ISO-NE Fails to Consider Resource Inflexibility During Accreditation, Says New Report

Fossil Fuel Plants Benefit as ISO-NE Ignores Slow Start-Ups in Reliability Planning

Bianca Sanchez,

Shannon Van Hoesen,

BOSTON, MA. --  Long start-ups and other time constraints are not adequately considered when determining energy resource value at ISO New England, according to a new report authored by Synapse Energy Economics, Inc. The result is less grid reliability than consumers pay for and an unfair advantage for polluting, slow-to-start fossil fuel plants over renewable alternatives and fast-acting energy storage. 

In recent years, the New England power grid has inched closest to blackouts during rapidly developing emergencies, including Winter Storm Elliot this winter. The new report titled “The Impact of Resource Inflexibility on Capacity Accreditation in New England,” examines the speed at which seven fossil fuel and biomass units power and the value ISO-NE assigns to each during their Capacity Accreditation process. 

On average, the seven coal, oil, and biomass units included in the report took between seven to 23 hours to start up. Merrimack Station in New Hampshire, New England’s largest remaining coal plant, took between 12 to 14 hours to start. Long start-up times prevent resources from showing up for the grid when New England needs them most. On December 24, 2022, ISO-NE had just a few hours to prepare for an unpredicted energy shortage caused by Winter Storm Elliot. That day, 8,500 MW of available generation sat on the sidelines unable to start up in time to alleviate the energy strain.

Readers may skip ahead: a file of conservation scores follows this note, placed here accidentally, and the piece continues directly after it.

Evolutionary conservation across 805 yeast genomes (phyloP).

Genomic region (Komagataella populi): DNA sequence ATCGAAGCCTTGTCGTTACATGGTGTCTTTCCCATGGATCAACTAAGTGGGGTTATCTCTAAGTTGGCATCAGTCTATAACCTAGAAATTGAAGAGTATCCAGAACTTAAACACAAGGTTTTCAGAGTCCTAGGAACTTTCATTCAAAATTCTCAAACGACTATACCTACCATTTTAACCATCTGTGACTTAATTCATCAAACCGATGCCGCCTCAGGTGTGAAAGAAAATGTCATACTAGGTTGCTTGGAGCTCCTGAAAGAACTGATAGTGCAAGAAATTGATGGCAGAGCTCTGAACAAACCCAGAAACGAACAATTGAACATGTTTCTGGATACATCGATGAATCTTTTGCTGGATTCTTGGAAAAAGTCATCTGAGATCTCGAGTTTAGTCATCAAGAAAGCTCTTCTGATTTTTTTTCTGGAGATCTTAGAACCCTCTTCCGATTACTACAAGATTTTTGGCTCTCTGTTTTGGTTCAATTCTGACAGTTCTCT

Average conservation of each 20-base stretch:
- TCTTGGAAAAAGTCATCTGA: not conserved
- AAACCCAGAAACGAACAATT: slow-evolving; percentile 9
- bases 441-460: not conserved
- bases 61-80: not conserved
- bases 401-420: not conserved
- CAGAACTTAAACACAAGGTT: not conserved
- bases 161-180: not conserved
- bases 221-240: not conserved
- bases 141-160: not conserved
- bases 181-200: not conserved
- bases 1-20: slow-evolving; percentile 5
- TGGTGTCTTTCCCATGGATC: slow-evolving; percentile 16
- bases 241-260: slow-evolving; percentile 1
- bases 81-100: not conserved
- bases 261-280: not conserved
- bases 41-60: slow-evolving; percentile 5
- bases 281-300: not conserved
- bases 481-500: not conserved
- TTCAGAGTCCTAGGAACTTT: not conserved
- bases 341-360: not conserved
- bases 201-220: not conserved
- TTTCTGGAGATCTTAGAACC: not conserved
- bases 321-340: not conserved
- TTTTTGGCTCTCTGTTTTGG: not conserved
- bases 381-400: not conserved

Despite the clear risks, ISO New England ignores slow starts and similar time considerations when it determines the capacity value of these resources–a process essential to determining regional grid reliability. Although ISO-NE is currently updating its approach to capacity accreditation, the proposed changes will not address the risks posed by resource inflexibility. Failing to consider a unit’s ability to respond rapidly to emergencies favors polluting fossil fuel plants and disadvantages reliable, clean energy sources like battery storage. 

In response to the report, Casey Roberts, Senior Attorney for the Sierra Club’s Environmental Law Program, issued the following statement. 

“A fossil fuel generator that takes 12 hours to start up is useless for responding to urgent and unpredictable energy emergencies. By making the illogical assumption that all units can start up at a moment's notice, ISO-NE overvalues slow-to-start fossil fuel resources like coal, oil, and biomass. It is critical that ISO-NE update its capacity market rules to address this significant short-coming. By doing so, ISO-NE will improve grid reliability and ensure that New England energy consumers pay for units capable of responding to unforeseen drops in energy supply.”

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